In a world that prizes social behavior, can the shy gay man survive?
Our lives are increasingly massaged into a social existence. Some psychologists argue that we are social beings and thus interacting in group environments—and liking it—is sign of normal, adjusted behavior. Under this thought, the man that shies away from group behavior is seen as maladjusted, an outsider, loner or freak.
However, group mentality is often confused with a monolithic lifestyle. Everything around us encourages not only group-think, but same-think. I'll never forget my office days when collective thought and a homogenous environment were synonymous with teamwork. At one Park Avenue company, any sign of individuality was discouraged. Cubicle decorations could not reach above the carpeted walls. Only certain colors were allowed in the strict dress code. And although we were told we could manage our groups with our own styles, we were routinely asked to compare "best practices" with each other in hopes of developing one uniform way of doing things. Morning, lunch and evening commutes were modern version of Metropolis in full black and white.
Along those lines, another large Detroit-based manufacturer sat me at a workspace just under a pole. "A8" read in big letters on a sign hanging from a pole overhead. Looking around there were rows and rows of similar desks, so indistinguishable that they needed to be labeled like parking lot spaces. I'll talk to you later, Bob. Oh silly me, I sit at A8 not B5. Not surprisingly this company was notorious for designing one product marketing it as three "different" models.
Is there any surprise gay men have a difficult time being out at work? Team is tantamount, even during water cooler talk. No wife, no kids, no grass to mow? Not a team player.
Workplace aside, our lives are gauged by social potential. Measurements of manhood have slowly evolved from penis size to Facebook friend lists and Twitter followers. The popular kids in school have taken over and our family, friends and potential dates are in on the contest. Where before we kept some things private and others public, there is ever increasing pressure to broadcast the full package. Those details are shouted into the depths of the internet, only to await comparison and judgement.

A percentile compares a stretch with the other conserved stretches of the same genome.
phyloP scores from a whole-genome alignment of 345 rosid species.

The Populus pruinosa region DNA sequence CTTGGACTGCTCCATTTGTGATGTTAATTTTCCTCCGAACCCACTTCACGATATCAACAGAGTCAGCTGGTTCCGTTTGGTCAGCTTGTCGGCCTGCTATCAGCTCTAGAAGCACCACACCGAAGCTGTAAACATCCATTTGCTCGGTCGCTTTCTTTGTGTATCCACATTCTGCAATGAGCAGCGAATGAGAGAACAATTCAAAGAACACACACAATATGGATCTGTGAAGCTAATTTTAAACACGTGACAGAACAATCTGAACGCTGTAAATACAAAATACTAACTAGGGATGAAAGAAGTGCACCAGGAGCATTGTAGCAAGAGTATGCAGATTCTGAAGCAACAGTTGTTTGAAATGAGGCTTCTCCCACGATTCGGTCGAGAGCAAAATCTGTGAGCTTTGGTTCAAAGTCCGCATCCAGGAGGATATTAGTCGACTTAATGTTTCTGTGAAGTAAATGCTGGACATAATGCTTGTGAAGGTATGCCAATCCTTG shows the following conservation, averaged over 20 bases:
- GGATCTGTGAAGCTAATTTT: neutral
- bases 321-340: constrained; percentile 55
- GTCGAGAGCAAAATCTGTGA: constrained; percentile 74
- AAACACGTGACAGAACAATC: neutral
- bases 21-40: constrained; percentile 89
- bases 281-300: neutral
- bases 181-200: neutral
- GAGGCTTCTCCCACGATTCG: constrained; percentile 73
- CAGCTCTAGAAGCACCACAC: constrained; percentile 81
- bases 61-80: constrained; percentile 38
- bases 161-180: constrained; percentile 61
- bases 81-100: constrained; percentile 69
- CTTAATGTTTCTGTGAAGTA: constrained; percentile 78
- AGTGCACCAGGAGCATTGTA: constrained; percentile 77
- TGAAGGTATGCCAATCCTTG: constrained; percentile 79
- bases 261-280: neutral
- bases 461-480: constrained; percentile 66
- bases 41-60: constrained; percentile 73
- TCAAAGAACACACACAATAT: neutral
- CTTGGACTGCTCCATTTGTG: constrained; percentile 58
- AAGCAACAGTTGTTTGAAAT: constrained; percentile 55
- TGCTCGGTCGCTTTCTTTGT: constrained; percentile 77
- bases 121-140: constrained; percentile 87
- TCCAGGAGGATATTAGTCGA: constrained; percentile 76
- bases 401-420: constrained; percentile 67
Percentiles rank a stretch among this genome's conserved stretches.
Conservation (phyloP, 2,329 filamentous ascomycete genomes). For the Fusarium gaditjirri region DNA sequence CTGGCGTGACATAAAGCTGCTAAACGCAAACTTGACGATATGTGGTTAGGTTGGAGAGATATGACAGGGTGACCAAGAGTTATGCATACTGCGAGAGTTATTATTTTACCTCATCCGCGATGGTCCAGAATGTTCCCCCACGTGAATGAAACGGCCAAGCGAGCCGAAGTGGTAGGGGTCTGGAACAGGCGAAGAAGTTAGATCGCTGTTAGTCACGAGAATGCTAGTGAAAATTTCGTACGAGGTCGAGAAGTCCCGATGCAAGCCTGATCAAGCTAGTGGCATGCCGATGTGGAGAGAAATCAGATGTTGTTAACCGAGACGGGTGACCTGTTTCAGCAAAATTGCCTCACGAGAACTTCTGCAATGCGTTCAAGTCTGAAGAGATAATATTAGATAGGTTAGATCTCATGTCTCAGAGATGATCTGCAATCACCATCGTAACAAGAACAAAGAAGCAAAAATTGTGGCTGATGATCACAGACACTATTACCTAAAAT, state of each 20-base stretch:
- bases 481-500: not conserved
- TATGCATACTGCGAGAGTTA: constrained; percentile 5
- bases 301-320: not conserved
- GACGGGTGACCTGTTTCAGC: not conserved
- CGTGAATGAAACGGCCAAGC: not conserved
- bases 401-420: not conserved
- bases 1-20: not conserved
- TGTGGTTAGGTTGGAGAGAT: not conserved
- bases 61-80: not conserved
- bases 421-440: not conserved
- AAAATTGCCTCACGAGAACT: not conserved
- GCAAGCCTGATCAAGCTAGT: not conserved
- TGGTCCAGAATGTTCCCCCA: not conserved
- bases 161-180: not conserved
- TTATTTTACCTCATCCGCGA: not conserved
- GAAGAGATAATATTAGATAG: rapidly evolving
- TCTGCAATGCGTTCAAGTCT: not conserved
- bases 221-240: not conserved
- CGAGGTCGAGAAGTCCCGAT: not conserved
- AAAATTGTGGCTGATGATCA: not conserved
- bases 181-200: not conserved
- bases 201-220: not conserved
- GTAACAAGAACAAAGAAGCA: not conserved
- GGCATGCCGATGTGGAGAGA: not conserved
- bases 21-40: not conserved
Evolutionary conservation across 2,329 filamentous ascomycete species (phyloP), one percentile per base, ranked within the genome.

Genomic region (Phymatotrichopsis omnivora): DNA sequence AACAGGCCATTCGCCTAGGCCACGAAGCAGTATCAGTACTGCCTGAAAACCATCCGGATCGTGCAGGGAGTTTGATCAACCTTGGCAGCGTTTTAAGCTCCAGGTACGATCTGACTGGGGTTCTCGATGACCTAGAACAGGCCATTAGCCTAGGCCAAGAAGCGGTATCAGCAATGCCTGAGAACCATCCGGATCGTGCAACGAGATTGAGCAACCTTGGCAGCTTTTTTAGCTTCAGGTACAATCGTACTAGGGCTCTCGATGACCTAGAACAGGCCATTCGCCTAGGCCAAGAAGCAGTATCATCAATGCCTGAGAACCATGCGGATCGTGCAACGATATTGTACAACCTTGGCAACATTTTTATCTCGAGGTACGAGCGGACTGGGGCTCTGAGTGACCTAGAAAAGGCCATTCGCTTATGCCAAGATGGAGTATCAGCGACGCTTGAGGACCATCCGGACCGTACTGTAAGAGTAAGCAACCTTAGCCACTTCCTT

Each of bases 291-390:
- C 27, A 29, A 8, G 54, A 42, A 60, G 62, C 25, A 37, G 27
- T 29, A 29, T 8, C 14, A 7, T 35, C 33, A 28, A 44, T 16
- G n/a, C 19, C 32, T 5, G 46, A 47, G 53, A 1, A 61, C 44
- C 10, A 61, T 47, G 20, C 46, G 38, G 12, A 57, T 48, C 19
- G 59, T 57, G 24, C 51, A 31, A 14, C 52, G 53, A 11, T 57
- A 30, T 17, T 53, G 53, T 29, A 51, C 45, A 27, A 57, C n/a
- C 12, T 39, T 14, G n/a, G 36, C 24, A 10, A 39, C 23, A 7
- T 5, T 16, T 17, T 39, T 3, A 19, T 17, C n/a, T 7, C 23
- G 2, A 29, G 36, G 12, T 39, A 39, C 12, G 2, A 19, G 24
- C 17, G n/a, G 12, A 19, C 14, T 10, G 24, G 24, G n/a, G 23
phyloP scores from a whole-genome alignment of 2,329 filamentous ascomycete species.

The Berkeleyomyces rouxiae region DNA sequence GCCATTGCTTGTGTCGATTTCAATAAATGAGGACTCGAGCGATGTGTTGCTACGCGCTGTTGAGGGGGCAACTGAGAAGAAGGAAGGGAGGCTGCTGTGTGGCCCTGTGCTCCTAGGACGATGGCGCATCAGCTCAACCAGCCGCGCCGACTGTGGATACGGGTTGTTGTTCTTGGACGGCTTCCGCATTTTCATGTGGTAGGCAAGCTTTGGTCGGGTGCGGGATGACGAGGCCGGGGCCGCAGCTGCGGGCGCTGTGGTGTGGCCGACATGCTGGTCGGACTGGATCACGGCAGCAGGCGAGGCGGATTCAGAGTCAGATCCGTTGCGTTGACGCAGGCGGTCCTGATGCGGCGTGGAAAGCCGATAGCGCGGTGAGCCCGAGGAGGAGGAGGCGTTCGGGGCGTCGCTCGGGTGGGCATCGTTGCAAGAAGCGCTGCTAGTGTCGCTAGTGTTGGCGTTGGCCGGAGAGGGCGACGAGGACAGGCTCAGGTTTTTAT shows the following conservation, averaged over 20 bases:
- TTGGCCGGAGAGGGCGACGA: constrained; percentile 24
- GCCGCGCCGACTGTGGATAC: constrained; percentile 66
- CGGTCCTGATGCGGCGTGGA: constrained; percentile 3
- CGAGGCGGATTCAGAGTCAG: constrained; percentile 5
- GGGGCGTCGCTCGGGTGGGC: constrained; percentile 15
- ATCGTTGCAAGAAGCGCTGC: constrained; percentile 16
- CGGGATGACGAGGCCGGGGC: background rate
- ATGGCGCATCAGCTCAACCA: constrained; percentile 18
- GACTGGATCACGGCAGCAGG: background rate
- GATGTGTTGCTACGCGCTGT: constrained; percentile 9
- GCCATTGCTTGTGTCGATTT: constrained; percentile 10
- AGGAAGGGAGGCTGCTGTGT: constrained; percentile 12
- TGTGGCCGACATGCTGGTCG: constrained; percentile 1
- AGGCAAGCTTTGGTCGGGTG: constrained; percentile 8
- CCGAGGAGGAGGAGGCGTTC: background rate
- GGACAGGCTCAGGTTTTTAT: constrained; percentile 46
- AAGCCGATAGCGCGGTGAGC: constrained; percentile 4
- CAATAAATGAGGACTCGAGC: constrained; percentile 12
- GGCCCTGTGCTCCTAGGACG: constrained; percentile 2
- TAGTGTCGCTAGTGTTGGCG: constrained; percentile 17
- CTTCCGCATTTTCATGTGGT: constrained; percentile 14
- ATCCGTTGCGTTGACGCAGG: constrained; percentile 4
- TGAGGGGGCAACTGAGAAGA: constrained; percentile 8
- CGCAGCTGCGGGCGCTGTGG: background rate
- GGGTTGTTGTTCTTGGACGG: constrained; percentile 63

For gay men this is a dangerous cycle. I recently met a mother who spoke of her gay son's Facebook habits. I don't mind that he's gay, she says proudly, I just don't think he needs to put all of those pictures up on Facebook for the family to see. Like the office, there are rules to being cyber social that mirror what society considers normal behavior. Post a pic of your cat, your new apartment and your vacation in Cabo, just crop out your boyfriend because we're not that type of crowd.
Unfortunately for the gay outsider, sometimes called the loner or the anti-social, the closet door can slam all over again, and again, and again with each page load. I've seen my fair share of gay men and women who are asked to censor themselves for fear of "offending" family members (many who aren't even invited to Thanksgiving) or "embarrassing" straight parents and siblings. The deadbolt is turned in our own community where the extrovert is praised as confident and sure while the quiet guy blends into the furniture.
For more social gays, rejection from others is a call to cling tighter to other circles of cyber family and friends. But what of the shy or introverted gay man? Does he take the blows in full resolution or retreat into where he wants to be most: with himself and a limited group of confidants? And, is he a freak for enjoying a party of two more than two hundred?
A common misconception is that the guy hanging out by himself at the bar or in other social settings is there, alone, not by choice but by some defect or circumstance. Thoughts fill most heads. Some pity him, assuming he's afflicted with the disease of solitude; others lambast him as the next headline: "Gay Serial Killer Seen Sipping Drink Alone At Bar".
It's here that most stereotypes and generalizations are born. The gay man that stays clear of the pride parade is assumed many things, his biggest offense being his refusal to join in the fight. The assumption is that he's not fighting at all. His anti-social behavior is seen as a rejection of an entire community, when in fact he just might not like crowds. The "loner" gay man's choices can root in a number of things ranging from social phobia to shyness. The presumtion, however, is most often slanted towards his perceived inadequacy or danger to the group.